attestation to the truth of his word; | - If we always kept it memory the and he disbelieves the evidence of na- foregoing expression, that the flood ture as much as the testimony of has been in every age God's sermon Scripture, who can doubt or deny the against sin, then we might readily fact of the deluge. We are prepared understand why, though it were not to contend that, in bringing water repeated, a deluge was once brought upon the earth, God was wondrously upon the earth. But we might think providing for the faith of every com- that since there was the same evil ing generation, and was writing in after the deluge as before, there was characters which no time can efface, the same reason for a second deluge and no ingenuity prove to be for- as for one: and it strikes you as geries, that he hates sin with perfect strange that, if God smote once, he hatred, and will punish it with rigid did not smite twice. But it is imporpunishment. He was telling out, in tant to bear in mind, that, when God language understood by the most illi- visibly interferes for the punishment terate, and which shall not cease to of wickedness, there are some ends · be heard till the baptism of fire shall of his moral government to be anhave fallen on the earth, that the swered, over and above that of the evil of the imagination of the heart chastisement of the unrighteous. Orbrought down his vengeance. dinarily God delays taking vengeance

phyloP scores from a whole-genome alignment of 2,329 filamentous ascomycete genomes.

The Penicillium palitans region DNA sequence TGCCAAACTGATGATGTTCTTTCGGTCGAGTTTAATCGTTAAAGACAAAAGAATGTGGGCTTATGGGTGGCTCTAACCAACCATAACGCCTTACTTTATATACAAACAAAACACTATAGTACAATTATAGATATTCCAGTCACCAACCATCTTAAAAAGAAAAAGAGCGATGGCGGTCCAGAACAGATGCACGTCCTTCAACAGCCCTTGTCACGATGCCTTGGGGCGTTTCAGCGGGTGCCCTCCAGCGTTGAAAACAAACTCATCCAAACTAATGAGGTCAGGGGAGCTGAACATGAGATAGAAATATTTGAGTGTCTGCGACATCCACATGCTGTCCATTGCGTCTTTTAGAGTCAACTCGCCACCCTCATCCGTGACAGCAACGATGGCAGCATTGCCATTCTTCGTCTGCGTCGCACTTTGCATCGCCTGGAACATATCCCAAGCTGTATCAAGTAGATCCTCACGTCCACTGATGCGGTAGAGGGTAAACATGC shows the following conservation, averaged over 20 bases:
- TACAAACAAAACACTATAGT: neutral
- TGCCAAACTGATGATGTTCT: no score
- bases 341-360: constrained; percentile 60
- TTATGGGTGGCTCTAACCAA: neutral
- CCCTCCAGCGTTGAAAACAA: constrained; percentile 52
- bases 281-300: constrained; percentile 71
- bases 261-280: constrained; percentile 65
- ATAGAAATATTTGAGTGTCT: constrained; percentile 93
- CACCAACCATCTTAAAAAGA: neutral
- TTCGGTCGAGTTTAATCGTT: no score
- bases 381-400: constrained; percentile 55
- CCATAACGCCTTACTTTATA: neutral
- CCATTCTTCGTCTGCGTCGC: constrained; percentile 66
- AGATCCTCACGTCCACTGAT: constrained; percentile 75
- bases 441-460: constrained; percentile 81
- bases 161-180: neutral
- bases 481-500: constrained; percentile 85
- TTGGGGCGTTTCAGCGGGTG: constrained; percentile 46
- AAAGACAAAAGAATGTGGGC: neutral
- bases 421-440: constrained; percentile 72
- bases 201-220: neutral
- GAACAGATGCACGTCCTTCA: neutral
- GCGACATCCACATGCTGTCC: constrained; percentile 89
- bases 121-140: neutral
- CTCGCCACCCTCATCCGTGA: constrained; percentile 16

If it be true that our globe is its till the last day of account; and we own witness to the fact, that ven-judge erroneously if we judge from geance has ridden over its provinces, God's dealings with man on this side and that the wicked land has been eternity. When there is a direct turned into barrenness because of the interposition, such as the deluge, wickedness of them that dwell therein, we may be sure it answers other dethen it is true that a twofold end sigus besides that of punishing unhas been answered by the deluge righteousness : and before, therefore, the veracity of the Bible, and God's we can show that there was the same indignation against evil -- these are reason for a second deluge as for one, alike stamped upon every fragment we must not only show there was the of wreck and confusion. I am firmly same amount of wickedness, and the persuaded that in the great day of same evil in the imagination of the general assize, when the sea as well heart-we must show there was the as the land shall give up its dead, same end of moral government to be and those who despised the preaching answered, over and above that of the of Noah shall rise up out of the deep, punishment of the rebellious. And awakened by the trumpet call, and here it is you will feel established in walk up to judgment, there shall be the belief, that a great lesson was reagain witnessed the same exhibition corded as to God's hatred of sin, and of wrath against an unbelieving ge- his determination to destroy, sooner neration, and the tens of thousands or later, the impenitent. And God who perished in the flood, shall call furnished this lesson, so that ages loudly and pressingly for sentence on bave obliterated no letter of the record, those who had denied God, and forgot by bringing a flood on the earth, and God, whilst they trod an earth which burying in the womb of waters the told them of the deluge, and inhabited unnumbered tribes that crowded its a world on which was engraven the continents. But the lesson required wrecks of a generation which died for not to be repeated; it was sufficient its iniquity.